By Wendy Lawson
AMELIA ISLAND, Fla. (March 3, 2011) — It’s an easy 40-minute drive from Amelia Island to catch the ferry that transports folks directly to Cumberland Island, Georgia departing St. Marys. Aboard the National Park Service’s ferry, the “Cumberland Princess,” we are joined by others heading to this captivating wilderness island located just to the north of Amelia Island, Florida. Although Northeast Florida and southeast Georgia woke to a very foggy morning on this 27th day of February, the Cumberland ferry crew is quite familiar with operating in such conditions. (See more photos below.)
It’s a special day at Cumberland, this Sunday, as the Plum Orchard mansion can be toured (one of just two days each month when the Plum Orchard tour is available, but more accessibility is coming with “Lands and Legacies” van tours to start daily later this year). Plum Orchard, circa 1898, is one of a few mansions built on Cumberland by Lucy Carnegie. A magnificent “Classical Revival” mansion of 22,000 square feet, step through the grand entry into another era of southern comfort. (See Cumberland Island photo gallery slideshow below, click on photos to slow down the images).
Waiting for the ferry to depart from St. Marys, sand gnats (also called “no-see-ums”) were present. (Here in the south, gnats and marshes go together like salt and pepper.) We wondered whether it would be a brutal, buggy day over at the island. Most on the ferry are day-trippers. Some, though, are heavily laden with camping backpacks, coolers, and gear, heading to Cumberland’s campground that offers minor conveniences — restrooms, cold showers, and picnic tables (Sea Camp).
Plum offers an opportunity to glimpse the late 19th and early 20th century lifestyle of one of America’s most wealthy and famous families, in one of the most unusual settings. It’s an absolutely splendid barrier island, largely untouched by man’s hand. Cumberland Island looks very much the same as it did a hundred or more years ago, with its lack of development in contemporary times. However, this Georgia gem almost didn’t escape the fate of most coastal property along the eastern seaboard. But that’s another story.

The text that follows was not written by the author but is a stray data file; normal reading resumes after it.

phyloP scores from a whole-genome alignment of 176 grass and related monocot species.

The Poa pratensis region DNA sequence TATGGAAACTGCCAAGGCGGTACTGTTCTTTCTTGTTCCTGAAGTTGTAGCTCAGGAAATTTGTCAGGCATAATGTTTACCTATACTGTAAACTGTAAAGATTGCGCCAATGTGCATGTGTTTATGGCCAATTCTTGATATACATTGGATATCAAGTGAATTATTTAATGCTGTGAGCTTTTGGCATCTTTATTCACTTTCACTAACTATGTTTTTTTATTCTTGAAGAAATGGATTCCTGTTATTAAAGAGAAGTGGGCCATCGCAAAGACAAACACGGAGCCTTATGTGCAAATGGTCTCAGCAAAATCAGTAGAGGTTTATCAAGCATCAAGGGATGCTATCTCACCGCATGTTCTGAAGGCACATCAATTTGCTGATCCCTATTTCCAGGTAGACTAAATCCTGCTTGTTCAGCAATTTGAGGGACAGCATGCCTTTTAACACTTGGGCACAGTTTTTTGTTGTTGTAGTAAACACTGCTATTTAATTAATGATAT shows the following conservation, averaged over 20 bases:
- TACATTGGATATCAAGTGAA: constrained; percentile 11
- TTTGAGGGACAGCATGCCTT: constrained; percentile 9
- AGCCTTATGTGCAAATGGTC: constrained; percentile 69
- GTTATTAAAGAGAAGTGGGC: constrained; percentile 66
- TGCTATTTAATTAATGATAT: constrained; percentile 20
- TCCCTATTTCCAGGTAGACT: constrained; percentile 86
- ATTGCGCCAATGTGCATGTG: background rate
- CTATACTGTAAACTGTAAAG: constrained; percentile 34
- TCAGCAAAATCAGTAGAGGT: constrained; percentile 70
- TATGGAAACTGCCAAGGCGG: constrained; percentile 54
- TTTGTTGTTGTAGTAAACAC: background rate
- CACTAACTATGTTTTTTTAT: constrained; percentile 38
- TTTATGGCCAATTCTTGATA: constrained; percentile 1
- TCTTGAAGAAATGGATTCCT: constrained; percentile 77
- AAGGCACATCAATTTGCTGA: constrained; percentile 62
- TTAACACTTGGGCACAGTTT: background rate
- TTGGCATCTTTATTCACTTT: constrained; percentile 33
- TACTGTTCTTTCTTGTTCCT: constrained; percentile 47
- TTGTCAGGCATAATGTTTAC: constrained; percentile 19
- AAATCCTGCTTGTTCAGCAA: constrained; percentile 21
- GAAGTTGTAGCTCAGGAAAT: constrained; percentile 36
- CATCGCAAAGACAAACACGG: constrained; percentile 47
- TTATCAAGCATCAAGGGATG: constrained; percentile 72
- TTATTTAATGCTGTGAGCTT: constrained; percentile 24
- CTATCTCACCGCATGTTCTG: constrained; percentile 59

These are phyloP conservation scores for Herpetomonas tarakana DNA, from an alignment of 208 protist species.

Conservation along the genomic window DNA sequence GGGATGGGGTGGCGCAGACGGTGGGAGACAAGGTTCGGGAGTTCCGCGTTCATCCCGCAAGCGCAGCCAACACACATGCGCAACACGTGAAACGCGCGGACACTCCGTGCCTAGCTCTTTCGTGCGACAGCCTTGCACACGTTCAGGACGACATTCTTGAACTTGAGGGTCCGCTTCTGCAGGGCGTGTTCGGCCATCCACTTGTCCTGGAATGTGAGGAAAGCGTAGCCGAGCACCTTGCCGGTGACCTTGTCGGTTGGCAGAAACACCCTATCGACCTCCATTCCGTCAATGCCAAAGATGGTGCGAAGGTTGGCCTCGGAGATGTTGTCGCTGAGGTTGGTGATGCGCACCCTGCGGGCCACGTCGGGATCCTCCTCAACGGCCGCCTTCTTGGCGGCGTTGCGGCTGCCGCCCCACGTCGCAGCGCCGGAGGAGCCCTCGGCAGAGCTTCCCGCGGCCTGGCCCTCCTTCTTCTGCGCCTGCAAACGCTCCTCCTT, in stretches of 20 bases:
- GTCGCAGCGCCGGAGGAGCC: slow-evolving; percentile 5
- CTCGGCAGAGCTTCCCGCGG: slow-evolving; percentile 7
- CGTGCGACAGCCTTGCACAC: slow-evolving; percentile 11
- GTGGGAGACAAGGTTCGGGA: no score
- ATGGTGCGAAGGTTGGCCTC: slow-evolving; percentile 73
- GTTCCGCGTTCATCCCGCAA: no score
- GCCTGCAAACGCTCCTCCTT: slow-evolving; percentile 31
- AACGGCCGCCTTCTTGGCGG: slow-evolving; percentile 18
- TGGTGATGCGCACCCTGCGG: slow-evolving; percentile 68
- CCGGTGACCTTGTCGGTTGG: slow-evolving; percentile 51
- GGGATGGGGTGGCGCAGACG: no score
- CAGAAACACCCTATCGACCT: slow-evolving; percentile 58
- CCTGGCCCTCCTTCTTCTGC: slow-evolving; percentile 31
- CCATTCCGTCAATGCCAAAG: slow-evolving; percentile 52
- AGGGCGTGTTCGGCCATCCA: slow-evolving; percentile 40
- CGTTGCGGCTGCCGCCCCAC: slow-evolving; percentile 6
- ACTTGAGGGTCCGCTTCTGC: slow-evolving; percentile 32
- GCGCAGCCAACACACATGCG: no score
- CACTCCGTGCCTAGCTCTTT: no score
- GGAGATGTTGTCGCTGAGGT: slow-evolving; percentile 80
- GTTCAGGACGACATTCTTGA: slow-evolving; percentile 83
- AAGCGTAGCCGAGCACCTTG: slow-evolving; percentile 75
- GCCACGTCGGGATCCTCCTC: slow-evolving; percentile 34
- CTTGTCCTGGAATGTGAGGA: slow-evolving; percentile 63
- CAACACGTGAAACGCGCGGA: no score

Understand that once day-trippers land on Cumberland Island, putting one foot in front of the other is the main mode of transportation. There are no paved roads, no vehicular traffic (the only other option is renting a bicycle at Sea Camp.) Also pack all food and beverages for the day, and anything (including trash) brought onto the island goes back to the mainland with you on the return ferry.
One often hears of the critters on Cumberland — wild horses, pigs, deer, armadillos, turkeys, sea turtles, and the bugs. Insects can put a damper on a visit, especially if you forgot repellent. However, we were pleasantly surprised with a bug-free day. (Although a camper, who had already spent a few nights there, did mention flies were bothersome at Sea Camp). Also good to know, the island has been colonized by ticks — something to be aware of, especially when camping.
The morning fog soon cleared to bright sunshine on the western side of the island (although it did reappear along Cumberland’s eastern beachfront and quickly reduced a miles-long shoreline vista to about 50 feet.) Those who visit Cumberland Island, particularly in winter months, know the sea fog can suddenly roll in and engulf the island quickly, sometimes hanging there all day long.
Before heading to Plum Orchard, we first arrived at the Dungeness dock, a 45-munute ferry ride from St. Marys. The ruins of Dungeness are not to be missed. It’s in this area where one can often see the wild horses grazing around the mansion grounds. Dungeness, a Carnegie mansion, burned to the ground in 1959. Brick chimneys and a stone skeleton remains with a huge, dry fountain, like a monument of tragedy that stands overlooking vast marshland — a reminder of its grand past. The mansion’s recreational building that housed a billiard room, a gym, squash courts, guest rooms and indoor swimming pool, is a pile of rotting wood (not touched by fire, but rather time and neglect).
It’s the same tale for other structures on this island – fallen into the ground from years gone by unattended – carriage houses, greenhouses, cottages and buildings. Fingers point to the National Park Service’s absence of care and funding. Before it became a National Seashore, around 90% of Cumberland was owned by the Carnegies. In the Dungeness area, it was a small village requiring a large staff that lived on the island to keep the homes and gardens operational. (READ MORE, CONTINUED ON PAGE 2)